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Magic Of The Woods

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By the Adirondack woodsmen along the banks of the West Canada creek the otter is regarded as quite as sly as the fox, inasnmch as it is very difficnlt to trap in any kind of contrivance. There are fewer stories about the creature'sinfwdligence, as the animáis are scarce anu have not been so much observed as have the foxes. There has been, and probably is, an Otter that forsix yearsanyhow, and perhaps longer, has traveled down the creek wiqter and summer about every two ■weeks. In the winter it left a running, sliding trail in the snow on the ice, selkm leaving the creek bed to go into a oye or over land for a dozen or 15 rods. I In summer weather it fished and caught irogs in the rves of the flats. A good many shots have been fired at it and a lot of traps set for it, but none was ver successful. It is believedby woodssaen that the otters, like the heil divers, toons, mink and others, dodge shot or ball. I saw this otter once some years ago in the summer time, and while only one feature of the animal is distinct in my mind, I do nat recollect any other wild animal so well. The body is a mere glimmer of black in waving swale grass. Bren the head is a burly, rusty gray ehadow, a sort of background for the two eyes. I have seen deers when they were standing still looking at me, have looked at squirrels, rabbits, partridges, foxes and other wild animáis alarmed by my preence, but their forms, rather than their eyes, are more or less distinct. In Sact, the eyes heem seoondary in the I wind pictures, except in the case of the otter. It seems to me that the otter did Mot merely look at me; it was more as jf it looked into me, the same as the sensation one has wheu some one - a wan or Vv'oman - "reads your innermost tboughts. " These eyes were large and fnll rounded, dark brown with a shimer of light gray skating across and around the center, and with a lively lieauty as different from the dead beauty ï a deer's full eye. It sent precisely snob chills up and down my back as dark human eyes have done. It was a tense, particular look, and not the general gaze of a bird or other animal. The tter, I think, hypnotized . me, for I did pt shoot, although my iuupression is hat we looked at one another for a minute or two.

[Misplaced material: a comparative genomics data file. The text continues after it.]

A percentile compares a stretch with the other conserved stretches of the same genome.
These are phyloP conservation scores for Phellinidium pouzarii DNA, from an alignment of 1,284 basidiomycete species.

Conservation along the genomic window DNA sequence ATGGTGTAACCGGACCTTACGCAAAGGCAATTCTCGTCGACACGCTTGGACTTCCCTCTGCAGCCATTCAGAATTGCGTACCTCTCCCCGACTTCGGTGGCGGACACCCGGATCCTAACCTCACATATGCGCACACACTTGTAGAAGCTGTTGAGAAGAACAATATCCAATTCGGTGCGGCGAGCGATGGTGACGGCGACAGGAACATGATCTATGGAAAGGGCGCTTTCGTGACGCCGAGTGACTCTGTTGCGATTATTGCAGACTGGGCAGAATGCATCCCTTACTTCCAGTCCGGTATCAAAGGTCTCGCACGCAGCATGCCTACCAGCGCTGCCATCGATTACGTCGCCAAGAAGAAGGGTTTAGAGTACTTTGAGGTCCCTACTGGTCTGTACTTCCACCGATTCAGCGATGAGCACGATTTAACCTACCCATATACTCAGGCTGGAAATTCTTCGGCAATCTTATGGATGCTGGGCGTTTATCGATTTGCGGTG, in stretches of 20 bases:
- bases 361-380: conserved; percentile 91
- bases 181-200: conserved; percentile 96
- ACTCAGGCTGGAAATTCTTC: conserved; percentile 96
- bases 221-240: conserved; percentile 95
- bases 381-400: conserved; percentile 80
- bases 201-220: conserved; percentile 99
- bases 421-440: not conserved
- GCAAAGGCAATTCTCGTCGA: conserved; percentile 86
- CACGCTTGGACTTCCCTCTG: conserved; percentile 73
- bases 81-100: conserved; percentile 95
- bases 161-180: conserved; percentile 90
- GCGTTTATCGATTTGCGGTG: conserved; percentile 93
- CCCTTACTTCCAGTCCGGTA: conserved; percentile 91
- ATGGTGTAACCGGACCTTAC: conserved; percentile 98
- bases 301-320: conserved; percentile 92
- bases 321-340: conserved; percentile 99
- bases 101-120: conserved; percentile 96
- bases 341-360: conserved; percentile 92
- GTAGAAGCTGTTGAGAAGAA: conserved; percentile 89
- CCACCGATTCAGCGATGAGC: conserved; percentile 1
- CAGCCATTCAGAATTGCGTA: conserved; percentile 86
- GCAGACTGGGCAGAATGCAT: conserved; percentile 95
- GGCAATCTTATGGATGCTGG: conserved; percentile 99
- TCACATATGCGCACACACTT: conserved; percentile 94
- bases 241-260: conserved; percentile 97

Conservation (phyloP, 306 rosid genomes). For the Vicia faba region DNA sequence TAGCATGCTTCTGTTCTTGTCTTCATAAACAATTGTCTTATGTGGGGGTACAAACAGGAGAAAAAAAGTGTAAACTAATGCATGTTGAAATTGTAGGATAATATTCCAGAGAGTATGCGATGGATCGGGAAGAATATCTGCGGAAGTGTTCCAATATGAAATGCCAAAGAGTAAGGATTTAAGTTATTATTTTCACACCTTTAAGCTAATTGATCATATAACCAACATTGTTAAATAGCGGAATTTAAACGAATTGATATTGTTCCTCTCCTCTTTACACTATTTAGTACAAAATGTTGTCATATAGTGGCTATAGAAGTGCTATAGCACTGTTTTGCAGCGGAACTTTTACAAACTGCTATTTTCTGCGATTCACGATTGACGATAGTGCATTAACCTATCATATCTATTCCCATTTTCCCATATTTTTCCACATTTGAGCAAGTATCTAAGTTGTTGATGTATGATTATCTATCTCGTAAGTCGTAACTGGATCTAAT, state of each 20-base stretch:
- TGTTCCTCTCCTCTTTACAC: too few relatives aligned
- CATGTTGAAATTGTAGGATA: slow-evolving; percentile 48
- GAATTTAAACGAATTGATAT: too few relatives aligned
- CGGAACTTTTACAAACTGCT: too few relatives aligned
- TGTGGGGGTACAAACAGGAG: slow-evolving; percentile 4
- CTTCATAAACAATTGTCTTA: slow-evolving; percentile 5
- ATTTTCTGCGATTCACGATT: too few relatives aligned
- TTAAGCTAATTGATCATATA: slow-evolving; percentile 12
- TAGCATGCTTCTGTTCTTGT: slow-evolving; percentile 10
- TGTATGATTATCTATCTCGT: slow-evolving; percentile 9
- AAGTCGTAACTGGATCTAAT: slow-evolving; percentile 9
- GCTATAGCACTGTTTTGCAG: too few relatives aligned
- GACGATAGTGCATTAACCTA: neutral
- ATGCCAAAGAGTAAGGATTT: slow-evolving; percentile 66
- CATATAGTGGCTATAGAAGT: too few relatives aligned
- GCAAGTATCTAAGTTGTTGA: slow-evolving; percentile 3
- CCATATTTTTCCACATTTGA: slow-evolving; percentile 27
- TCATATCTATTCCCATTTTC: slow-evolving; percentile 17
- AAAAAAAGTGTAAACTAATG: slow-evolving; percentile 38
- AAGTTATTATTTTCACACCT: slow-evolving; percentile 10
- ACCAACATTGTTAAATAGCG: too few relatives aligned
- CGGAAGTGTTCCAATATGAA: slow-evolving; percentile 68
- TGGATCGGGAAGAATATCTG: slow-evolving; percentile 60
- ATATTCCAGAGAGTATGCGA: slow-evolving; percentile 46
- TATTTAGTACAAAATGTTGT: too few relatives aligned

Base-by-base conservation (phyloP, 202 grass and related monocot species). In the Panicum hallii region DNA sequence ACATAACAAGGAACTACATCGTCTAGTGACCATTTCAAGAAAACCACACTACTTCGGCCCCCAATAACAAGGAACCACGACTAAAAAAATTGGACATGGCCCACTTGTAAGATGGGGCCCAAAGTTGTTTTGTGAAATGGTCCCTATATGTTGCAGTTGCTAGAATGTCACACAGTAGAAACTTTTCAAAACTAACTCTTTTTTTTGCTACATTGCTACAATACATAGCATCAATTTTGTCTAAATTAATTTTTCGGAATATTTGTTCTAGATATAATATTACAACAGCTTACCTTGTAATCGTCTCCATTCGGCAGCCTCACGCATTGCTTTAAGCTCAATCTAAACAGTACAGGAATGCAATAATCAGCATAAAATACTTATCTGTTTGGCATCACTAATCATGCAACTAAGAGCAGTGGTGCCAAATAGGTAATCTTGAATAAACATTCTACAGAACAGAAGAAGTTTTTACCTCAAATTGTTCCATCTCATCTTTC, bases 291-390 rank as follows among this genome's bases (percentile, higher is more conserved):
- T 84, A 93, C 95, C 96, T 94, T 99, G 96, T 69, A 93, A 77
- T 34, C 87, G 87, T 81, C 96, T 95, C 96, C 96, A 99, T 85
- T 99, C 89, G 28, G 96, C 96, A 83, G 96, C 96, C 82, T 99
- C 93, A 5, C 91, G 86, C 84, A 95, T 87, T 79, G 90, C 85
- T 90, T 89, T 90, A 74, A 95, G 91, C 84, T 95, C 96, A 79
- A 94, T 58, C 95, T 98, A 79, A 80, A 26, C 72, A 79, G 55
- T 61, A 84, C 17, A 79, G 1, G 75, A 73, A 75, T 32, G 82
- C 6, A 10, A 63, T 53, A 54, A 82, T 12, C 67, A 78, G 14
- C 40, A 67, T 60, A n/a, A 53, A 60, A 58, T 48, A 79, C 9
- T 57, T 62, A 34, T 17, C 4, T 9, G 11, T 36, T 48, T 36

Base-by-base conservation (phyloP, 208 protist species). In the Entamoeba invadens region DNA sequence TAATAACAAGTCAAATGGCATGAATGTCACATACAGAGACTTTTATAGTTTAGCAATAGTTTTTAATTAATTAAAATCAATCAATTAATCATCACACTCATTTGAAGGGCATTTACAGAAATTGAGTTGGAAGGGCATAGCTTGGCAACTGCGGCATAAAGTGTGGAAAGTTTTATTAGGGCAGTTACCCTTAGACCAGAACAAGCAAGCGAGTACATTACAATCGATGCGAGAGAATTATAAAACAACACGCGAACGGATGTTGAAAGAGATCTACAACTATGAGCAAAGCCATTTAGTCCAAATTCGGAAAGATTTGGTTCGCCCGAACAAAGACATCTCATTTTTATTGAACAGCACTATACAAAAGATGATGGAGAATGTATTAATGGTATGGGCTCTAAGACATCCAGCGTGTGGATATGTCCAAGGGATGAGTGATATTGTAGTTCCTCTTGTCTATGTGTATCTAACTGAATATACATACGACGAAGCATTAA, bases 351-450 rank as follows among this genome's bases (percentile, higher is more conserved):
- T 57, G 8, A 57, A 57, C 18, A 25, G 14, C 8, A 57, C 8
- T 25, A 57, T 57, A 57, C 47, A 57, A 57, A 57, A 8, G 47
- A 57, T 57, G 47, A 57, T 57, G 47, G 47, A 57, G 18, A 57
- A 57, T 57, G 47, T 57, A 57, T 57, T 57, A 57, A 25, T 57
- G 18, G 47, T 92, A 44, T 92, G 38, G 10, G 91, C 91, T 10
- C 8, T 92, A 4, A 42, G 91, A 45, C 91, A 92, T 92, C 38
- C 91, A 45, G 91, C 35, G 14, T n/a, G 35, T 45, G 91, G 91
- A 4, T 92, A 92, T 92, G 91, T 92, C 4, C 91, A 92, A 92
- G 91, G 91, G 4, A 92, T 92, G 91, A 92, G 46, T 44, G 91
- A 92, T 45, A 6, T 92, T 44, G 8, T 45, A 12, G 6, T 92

Ann Arbor Argus
Old News